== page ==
In Columbia, the chicken may be becoming a hit due to the city’s proximity to Nashville and the dish’s eponymous name, which gives it what equates to a Southern seal of approval, Strickland said. Further, Glynn suggested that the dish fits into the type of cuisine that Columbia eaters like.

“I think it really does fit into a lot of what is being done in this town,” he said. “It’s one of those things that’s kind of specific in what it is, but you can play with it, too.”

Cleveland Cooks: Beachland Ballroom Tavern’s gluten-free Nashville Hot Chicken

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CLEVELAND, Ohio (WOIO) -The kitchen at the Beachland Ballroom in Cleveland has recently undergone a total overhaul with all new equipment. Former Chef Brian Doyle returned to the tavern to reboot the offerings to reflect the changes and bring his experience in gluten free cuisine to the newly revamped menu.

On Cleveland Cooks this week he demonstrated his version of the trending Nashville Hot Chicken.

Gluten-free Fried Nashville Chicken Recipe

Chicken breasts, 4 pieces, pound thin

Brine recipe:

2 hot cups + 2 cups of cold water

Sea salt ½ cup

Sugar 2 Tablespoons

Cinnamon stick 1 each

Whole coriander seed 2 teaspoons

Fennel seeds 2 teaspoons

Bay leaves 3 each

Flour blend:

White rice flour 2 cups

Non GMO Corn starch ½ cup or sub arrowroot

Non GMO Corn meal ¼ cup or sub cracked amaranth or millet

Smoked paprika 1 Tablespoon

Sea salt 2 teaspoons

Fresh cracked black pepper 1 teaspoon

Granulated garlic 1 Tablespoon

Granulated onion 1 Tablespoon

For Frying:

Your favorite oil or fat- about 4-6 cups in a 8 qt pot or fryer machine if you have one.

Procedure:

Bring the hot 2 cups of water plus the other brine ingredients to a boil. Boil for 5 minutes. Then add the cold water and strain to reserve the liquid and discard the seeds etc. Chill the brine to 40º. Place the chicken in the Brine in refrigerator for 12-24 hours.

Then pound the chicken thin.

Set the oil at 350º in a large cooking pot with 8-12 inches of gap from the top so the oil doesn’t boil over.

Meanwhile combine the flour ingredients and blend well. Place the chicken in the flour to coat well. For extra coating go back to the brine and again into the flour. Then immerse into the oil. Cook for approximately 4-5 minutes or until the internal temperature is 165º. Remove chicken from fryer and sprinkle with sea salt and a bbq spice rub blend.

To build a sandwich use your favorite condiments. A good quality bbq sauce combine with mayonnaise and sriracha is a great sauce for this sandwich.

Top with coleslaw or lettuce and tomato.

Copyright 2021 WOIO. All rights reserved.

Travel bites: Soul Shack’s hot chicken packs plenty of heat

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Move over Melbourne, Wellington has a foodie street that may be the world’s tastiest laneway.

Natural wonders, human-made monuments and cultural experiences typically serve as the headline points of interest when venturing beyond borders and hopping over oceans. For some, it’s local delicacies that rise up like Michaelangelo’s David and make the journey entirely worth it.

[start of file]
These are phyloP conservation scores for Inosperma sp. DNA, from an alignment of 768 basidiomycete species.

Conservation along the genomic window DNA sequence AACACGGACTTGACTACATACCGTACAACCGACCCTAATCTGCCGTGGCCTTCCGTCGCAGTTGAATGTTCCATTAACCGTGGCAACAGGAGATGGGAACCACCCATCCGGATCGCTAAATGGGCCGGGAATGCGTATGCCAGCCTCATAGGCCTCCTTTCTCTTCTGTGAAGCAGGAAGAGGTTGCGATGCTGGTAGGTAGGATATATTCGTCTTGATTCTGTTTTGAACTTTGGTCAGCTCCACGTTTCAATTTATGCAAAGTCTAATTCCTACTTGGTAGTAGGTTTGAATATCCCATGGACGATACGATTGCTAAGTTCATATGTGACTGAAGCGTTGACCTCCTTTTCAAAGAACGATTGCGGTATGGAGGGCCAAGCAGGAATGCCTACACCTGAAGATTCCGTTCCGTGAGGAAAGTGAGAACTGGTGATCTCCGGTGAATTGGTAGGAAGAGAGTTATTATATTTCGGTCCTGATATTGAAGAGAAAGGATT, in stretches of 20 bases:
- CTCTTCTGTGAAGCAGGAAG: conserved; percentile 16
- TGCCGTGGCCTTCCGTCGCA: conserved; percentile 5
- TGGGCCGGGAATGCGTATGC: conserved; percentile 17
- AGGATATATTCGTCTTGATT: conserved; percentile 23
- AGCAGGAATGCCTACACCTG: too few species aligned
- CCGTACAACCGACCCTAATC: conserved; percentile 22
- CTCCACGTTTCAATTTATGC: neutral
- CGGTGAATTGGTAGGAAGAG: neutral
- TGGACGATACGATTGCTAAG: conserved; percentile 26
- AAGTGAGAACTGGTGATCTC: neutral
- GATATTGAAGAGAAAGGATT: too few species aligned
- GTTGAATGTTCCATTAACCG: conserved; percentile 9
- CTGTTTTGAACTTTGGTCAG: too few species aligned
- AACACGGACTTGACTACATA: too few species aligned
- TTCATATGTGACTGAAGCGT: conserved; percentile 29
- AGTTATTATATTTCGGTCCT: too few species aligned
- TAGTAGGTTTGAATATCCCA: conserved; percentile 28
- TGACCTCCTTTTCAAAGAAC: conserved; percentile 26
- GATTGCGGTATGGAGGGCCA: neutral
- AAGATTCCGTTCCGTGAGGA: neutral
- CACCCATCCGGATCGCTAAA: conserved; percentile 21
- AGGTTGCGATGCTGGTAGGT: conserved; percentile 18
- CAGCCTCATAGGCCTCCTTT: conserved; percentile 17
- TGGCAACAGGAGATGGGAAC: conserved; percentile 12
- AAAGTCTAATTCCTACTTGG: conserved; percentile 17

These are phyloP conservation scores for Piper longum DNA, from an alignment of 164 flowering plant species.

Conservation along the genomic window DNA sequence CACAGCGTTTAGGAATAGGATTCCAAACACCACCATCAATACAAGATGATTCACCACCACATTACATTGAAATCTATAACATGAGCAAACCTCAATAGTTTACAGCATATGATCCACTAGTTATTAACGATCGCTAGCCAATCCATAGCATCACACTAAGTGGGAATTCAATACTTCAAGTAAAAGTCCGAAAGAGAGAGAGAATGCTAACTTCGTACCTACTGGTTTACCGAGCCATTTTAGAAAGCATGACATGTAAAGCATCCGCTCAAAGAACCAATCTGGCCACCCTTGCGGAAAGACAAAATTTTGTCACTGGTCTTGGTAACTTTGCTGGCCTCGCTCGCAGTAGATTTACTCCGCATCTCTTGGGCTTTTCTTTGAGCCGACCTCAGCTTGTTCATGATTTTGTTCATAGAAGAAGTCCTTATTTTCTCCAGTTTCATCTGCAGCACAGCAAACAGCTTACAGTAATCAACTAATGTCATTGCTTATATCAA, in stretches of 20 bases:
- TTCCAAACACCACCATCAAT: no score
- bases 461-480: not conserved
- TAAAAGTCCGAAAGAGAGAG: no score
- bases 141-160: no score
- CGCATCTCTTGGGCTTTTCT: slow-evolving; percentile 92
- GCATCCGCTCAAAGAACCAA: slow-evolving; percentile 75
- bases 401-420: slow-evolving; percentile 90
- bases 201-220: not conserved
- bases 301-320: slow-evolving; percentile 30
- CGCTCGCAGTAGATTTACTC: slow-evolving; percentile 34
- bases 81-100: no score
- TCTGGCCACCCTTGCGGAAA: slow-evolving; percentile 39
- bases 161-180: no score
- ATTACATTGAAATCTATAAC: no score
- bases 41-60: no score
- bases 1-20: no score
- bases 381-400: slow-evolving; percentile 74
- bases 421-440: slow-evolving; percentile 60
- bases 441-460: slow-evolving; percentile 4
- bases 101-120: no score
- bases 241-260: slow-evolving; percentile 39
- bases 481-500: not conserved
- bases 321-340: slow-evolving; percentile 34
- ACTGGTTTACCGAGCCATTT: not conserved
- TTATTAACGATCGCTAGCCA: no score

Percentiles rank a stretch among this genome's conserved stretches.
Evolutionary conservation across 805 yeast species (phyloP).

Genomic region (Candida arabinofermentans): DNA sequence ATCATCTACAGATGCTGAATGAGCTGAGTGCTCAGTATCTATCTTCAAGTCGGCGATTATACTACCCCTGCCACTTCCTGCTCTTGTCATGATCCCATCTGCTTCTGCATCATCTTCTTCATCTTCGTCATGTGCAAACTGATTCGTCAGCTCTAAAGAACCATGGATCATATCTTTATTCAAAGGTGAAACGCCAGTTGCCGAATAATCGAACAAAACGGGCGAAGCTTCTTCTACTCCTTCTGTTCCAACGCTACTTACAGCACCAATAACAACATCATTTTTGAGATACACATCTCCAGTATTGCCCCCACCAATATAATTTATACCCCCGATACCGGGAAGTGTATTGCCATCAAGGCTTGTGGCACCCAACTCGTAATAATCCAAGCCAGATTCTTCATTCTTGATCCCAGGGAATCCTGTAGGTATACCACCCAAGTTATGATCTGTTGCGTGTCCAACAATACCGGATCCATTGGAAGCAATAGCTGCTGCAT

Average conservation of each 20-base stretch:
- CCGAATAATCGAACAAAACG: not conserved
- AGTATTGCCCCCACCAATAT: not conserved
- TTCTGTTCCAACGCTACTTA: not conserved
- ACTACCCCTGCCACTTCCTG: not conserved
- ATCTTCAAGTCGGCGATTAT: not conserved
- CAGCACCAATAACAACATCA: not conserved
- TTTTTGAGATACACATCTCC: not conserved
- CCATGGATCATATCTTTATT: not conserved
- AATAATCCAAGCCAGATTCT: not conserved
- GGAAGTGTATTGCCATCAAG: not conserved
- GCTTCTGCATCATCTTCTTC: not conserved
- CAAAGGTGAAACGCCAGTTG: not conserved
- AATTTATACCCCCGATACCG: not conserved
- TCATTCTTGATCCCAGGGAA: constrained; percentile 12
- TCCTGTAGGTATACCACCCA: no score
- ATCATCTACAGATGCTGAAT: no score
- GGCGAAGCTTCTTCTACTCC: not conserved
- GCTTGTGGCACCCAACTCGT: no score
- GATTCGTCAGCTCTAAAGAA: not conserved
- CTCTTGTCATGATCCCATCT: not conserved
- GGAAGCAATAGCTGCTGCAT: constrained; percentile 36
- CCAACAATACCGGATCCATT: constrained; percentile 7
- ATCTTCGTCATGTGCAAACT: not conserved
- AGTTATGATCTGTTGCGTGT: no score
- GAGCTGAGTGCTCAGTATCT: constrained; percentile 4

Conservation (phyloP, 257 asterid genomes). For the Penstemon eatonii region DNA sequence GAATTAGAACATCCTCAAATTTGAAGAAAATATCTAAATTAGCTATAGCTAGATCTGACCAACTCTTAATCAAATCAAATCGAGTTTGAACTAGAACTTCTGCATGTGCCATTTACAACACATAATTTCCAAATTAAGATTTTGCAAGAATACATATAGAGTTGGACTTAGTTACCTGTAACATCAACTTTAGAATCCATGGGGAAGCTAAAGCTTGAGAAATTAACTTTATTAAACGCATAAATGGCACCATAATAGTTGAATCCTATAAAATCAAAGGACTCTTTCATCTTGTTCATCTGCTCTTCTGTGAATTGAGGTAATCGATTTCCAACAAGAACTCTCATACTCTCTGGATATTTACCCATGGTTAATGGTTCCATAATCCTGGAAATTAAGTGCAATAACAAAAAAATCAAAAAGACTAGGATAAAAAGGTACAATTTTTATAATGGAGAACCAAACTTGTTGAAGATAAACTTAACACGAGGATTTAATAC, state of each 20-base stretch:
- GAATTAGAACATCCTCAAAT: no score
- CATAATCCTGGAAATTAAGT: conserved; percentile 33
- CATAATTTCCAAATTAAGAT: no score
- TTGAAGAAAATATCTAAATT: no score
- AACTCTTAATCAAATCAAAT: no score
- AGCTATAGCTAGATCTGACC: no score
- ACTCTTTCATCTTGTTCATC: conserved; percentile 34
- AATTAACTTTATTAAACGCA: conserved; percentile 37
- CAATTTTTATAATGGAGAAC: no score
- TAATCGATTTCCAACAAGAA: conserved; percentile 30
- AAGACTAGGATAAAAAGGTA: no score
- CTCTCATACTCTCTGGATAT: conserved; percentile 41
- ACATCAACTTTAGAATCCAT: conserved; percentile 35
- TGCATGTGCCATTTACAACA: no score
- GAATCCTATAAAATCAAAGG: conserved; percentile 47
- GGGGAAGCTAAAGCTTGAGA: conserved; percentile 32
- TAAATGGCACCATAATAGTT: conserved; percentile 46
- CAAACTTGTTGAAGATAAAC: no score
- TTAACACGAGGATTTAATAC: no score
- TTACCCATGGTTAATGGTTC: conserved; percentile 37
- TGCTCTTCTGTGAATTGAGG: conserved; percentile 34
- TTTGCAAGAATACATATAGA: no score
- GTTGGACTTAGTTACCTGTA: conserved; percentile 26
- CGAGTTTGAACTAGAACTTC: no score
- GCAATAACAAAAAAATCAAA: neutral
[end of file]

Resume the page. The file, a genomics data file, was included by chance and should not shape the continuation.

France has its fries, Belgium has its biscuits and Australia has dark brown yeast spread, but in this series we’ll be highlighting food worth travelling around New Zealand for. Stamp these culinary delights in your passport – just don’t expect pineapple-flavoured lumps.

Visitors to Wellington walking past an unassuming chicken shop may be forgiven for doing a double take at the conversations of the patrons within.

“It’s a level zero for me, thanks.” “Level four? Are you crazy?”

They are, of course, talking about which level of spice they’re choosing for their Soul Shack chicken – a perennially hot (excuse the pun) talking point for foodies in the capital.

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Soul Shack/Supplied Nashville-style buttermilk fried wings are the flagship item at Soul Shack, Wellington.

Since bringing his passion of “casual, fun soul food” to life in the shape of a Porirua food truck, Rick Unuia has led Soul Shack through setback after setback to build it into a household name in Wellington, gaining a cult following in the process. Having occupied hole-in-the-wall type spots around the city centre for a couple of years, Soul Shack has just recently opened the doors to its brand-new shop on Victoria Street.

Out of a small but nonetheless tantalising menu, the Nashville-style buttermilk fried wings are the flagship item. With no formal culinary training, Rick has relied on his passion, his childhood influences, and studious experimenting to perfect his product. The chicken you tuck into at his shop is the culmination of his lifelong love for American soul food and the efforts he’s invested into crafting his original recipe, which has “a little input” from the owners of Belles Hot Chicken (Australia) and Howlin' Ray’s (Los Angeles).

“[That’s] complemented by multiple spice levels, from cayenne to Carolina Reaper, allowing us to deliver varying experiences,” Rick says.

“Varying experiences,” is a modest way to describe the range of sensations you can subject yourself to by trying one of Soul Shack’s wings. The spice levels range from zero to four, with four being the hottest. Spice can be a deceptively subjective concept, so it’s perhaps best to take the following advice with a grain of salt (and a glass of milk): level zero is probably enough to prickle your tastebuds without making you wince, and most people will find that even level one packs plenty of heat.

Soul Shack/Supplied Soul Shack’s spice levels range from zero to four.

If you’re brave enough to try level four, brace yourself and be prepared to shed a bit of sweat, and potentially some tears, while basking in the awe and admiration of Rick, his staff, and fellow diners.

Along with its distinct, homegrown flavour, this competitive aspect to eating Soul Shack’s chicken is one of the chief reasons behind its popularity and cult status, making it one of Wellington’s favourite eating challenges. Rick puts it perfectly: “If you can handle our hottest level – level four – you belong to a very elite group of heat fiends.

“Not many people can handle the level below it either, so level four can present different, somewhat euphoric experiences amongst friends.”

If you’re a fan of fried chicken, especially of the spicy kind, a visit to Rick is a must on any trip to the capital. The achievement of having conquered a level four wing may just be the best souvenir you take home.

Fact file: Find Soul Shack at 120 Victoria Street, Wellington. You can grab a pack of three hot wings for $10, plus a range of other meals and sides. See: instagram.com/soulshacknz

Staying safe: New Zealand is currently under Covid-19 restrictions. Follow the instructions at covid19.govt.nz.